- Brandon Checketts
- On April 17, 2015
- 0 Comments
Wow, after a long flight, and arriving to our hotel, we got started on the Canton Fair part of our experience right away. Although most people from our group had registered for the fair online, no one received actual tickets or completed the registration. There was a registration booth in the hotel lobby with a few other guests who were also registering. It sounds like on the first day or two of the fair, it is not uncommon to wait up to four hours in line.
Registering was fairly confusing. Somebody heard that we needed photos, and some people from our group actually got photos taken for 30 RMB ($5). But after we had already bought the photos we learned that they were able to scan them from our passports. Also, we left very confused as to why three people from our group didn’t have to pay anything, and three others had to pay 100 RMB ($15) to register. The whole process took our group about 20 minutes and then we headed up the escalators to the fair entrance.
We chose to stay at the Westin, which is adjacent to the fair, and also extremely convenient. There is a connector from the fourth floor of the hotel to the convention center.
We started our day in the smallest building of the fair in the bicycle section. Some two-wheel handle-less Segway-type products caught everybody’s attention for a while but we made our way through that section fairly quickly and caught a glimpse of the sheer size of the convention center buildings. After getting a couple bottles of water, our group decided to split up and explore what they were interested in.
There is a large bridge connecting the section where we started with the large part of the fair to the north. It didn’t look very long from the start, but it ended up probably being several hundred yards long. There was a bit of a wait for “golf carts” that could carry you from one part to the other, but we opted to use the moving walkways. While most of the fair consisted of manufacturers and trade groups, most of the booths along the walkway were service companies such as inspection companies, freight consolidators, hotels, and the like, and we learned a lot about the “ecosystem” that exists to get products from a factory to the US.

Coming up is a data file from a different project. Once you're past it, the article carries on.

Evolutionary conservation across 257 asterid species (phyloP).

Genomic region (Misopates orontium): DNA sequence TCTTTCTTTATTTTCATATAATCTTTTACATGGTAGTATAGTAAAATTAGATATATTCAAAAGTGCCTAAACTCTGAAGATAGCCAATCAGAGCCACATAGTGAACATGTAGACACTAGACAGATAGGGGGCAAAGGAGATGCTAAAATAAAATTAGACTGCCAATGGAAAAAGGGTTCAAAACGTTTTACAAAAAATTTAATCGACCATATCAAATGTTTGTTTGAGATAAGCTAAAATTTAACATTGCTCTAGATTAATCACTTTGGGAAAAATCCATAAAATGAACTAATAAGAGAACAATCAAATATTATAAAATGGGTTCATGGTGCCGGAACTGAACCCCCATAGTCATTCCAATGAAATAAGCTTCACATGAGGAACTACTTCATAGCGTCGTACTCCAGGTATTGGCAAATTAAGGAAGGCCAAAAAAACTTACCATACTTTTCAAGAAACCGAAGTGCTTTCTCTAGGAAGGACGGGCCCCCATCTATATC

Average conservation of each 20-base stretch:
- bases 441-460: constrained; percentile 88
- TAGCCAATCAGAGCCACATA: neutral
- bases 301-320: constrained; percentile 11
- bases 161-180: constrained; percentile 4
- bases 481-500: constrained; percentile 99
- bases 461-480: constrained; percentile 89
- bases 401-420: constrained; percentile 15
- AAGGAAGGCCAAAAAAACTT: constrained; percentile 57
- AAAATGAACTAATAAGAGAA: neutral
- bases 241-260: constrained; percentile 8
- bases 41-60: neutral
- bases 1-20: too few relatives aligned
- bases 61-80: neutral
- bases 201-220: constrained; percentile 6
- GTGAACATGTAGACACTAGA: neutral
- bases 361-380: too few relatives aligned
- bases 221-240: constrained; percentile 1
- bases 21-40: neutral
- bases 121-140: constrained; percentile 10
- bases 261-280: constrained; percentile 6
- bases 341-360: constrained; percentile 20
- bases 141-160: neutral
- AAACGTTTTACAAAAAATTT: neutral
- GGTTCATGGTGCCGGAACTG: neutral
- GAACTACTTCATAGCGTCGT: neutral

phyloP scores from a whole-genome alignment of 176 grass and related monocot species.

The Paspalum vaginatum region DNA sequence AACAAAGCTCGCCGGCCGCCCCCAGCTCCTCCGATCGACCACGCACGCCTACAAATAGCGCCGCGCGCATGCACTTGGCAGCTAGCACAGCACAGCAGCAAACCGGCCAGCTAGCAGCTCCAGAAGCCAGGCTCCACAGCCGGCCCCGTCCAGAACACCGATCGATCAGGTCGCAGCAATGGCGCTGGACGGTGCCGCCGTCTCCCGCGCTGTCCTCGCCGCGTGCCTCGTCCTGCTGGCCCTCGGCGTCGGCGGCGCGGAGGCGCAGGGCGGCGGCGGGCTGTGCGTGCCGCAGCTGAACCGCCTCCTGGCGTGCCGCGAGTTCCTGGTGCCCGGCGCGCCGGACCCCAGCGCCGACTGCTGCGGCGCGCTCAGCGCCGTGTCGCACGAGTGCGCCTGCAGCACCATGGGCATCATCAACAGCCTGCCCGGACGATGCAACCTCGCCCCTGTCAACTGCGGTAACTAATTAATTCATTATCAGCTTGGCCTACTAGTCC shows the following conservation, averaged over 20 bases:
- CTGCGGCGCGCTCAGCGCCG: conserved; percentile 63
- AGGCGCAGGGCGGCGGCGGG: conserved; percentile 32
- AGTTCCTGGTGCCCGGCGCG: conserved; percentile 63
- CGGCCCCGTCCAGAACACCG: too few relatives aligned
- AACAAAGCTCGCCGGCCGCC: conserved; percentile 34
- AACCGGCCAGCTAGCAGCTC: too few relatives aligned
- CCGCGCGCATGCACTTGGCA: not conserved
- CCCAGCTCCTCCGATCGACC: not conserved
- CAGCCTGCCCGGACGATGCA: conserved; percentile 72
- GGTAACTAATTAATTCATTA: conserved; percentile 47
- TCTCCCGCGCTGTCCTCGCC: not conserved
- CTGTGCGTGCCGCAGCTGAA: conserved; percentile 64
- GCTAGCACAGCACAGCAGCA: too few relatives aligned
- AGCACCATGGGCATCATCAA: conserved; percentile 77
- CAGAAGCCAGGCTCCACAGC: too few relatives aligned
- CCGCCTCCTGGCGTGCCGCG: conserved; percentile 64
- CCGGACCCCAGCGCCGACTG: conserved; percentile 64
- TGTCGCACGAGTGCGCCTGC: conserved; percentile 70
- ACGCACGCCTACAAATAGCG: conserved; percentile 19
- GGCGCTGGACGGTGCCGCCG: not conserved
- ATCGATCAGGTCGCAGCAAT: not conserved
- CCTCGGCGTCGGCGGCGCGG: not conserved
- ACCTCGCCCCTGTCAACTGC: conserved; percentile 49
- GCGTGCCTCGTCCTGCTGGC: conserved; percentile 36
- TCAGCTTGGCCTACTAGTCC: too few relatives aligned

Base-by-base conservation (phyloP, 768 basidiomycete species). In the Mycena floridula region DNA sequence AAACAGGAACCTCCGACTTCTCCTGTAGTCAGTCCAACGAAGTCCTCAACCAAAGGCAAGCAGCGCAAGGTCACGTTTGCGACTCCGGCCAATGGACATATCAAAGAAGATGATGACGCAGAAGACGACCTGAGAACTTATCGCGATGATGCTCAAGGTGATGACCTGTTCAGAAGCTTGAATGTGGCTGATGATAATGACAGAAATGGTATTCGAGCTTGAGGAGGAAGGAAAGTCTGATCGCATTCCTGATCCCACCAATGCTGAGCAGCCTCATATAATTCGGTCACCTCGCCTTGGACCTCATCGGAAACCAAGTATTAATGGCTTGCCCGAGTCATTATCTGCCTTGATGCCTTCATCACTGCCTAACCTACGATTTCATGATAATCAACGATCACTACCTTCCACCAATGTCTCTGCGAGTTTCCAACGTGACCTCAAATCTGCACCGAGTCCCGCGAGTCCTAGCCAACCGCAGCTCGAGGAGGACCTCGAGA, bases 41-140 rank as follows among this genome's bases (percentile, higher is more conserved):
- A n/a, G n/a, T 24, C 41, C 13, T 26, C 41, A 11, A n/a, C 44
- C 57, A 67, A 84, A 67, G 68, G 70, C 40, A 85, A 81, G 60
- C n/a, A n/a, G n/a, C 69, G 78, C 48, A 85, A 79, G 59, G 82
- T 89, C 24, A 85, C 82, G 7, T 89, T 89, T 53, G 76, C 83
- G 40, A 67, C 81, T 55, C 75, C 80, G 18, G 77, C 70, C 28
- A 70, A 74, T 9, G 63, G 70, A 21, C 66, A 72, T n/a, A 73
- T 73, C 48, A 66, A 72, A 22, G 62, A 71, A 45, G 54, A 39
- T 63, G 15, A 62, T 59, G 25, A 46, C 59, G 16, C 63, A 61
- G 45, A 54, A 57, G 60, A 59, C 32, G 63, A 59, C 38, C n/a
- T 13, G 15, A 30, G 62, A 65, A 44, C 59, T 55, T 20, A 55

After crossing to the larger buildings of the fair, I went with a couple others and explored some of the consumer electronics goods and household goods. Our hotel room was supposed to be ready by 3 p.m.; we were all pretty exhausted, so I started heading back to the lobby before the room was ready. It took a couple extra hours before we finally got into our rooms; most of us were about ready to fall asleep on the lobby couches.
Biggest first day takeaway:
Although it sounds obvious in retrospect, it became obvious pretty quickly that the US is just one of many countries that imports goods from China. While we definitely found a lot of other Americans visiting the fair, my estimate is that they made up only about 5 to 10% of the visitors. I noticed a lot of the service providers specifically targeting Russia and European countries.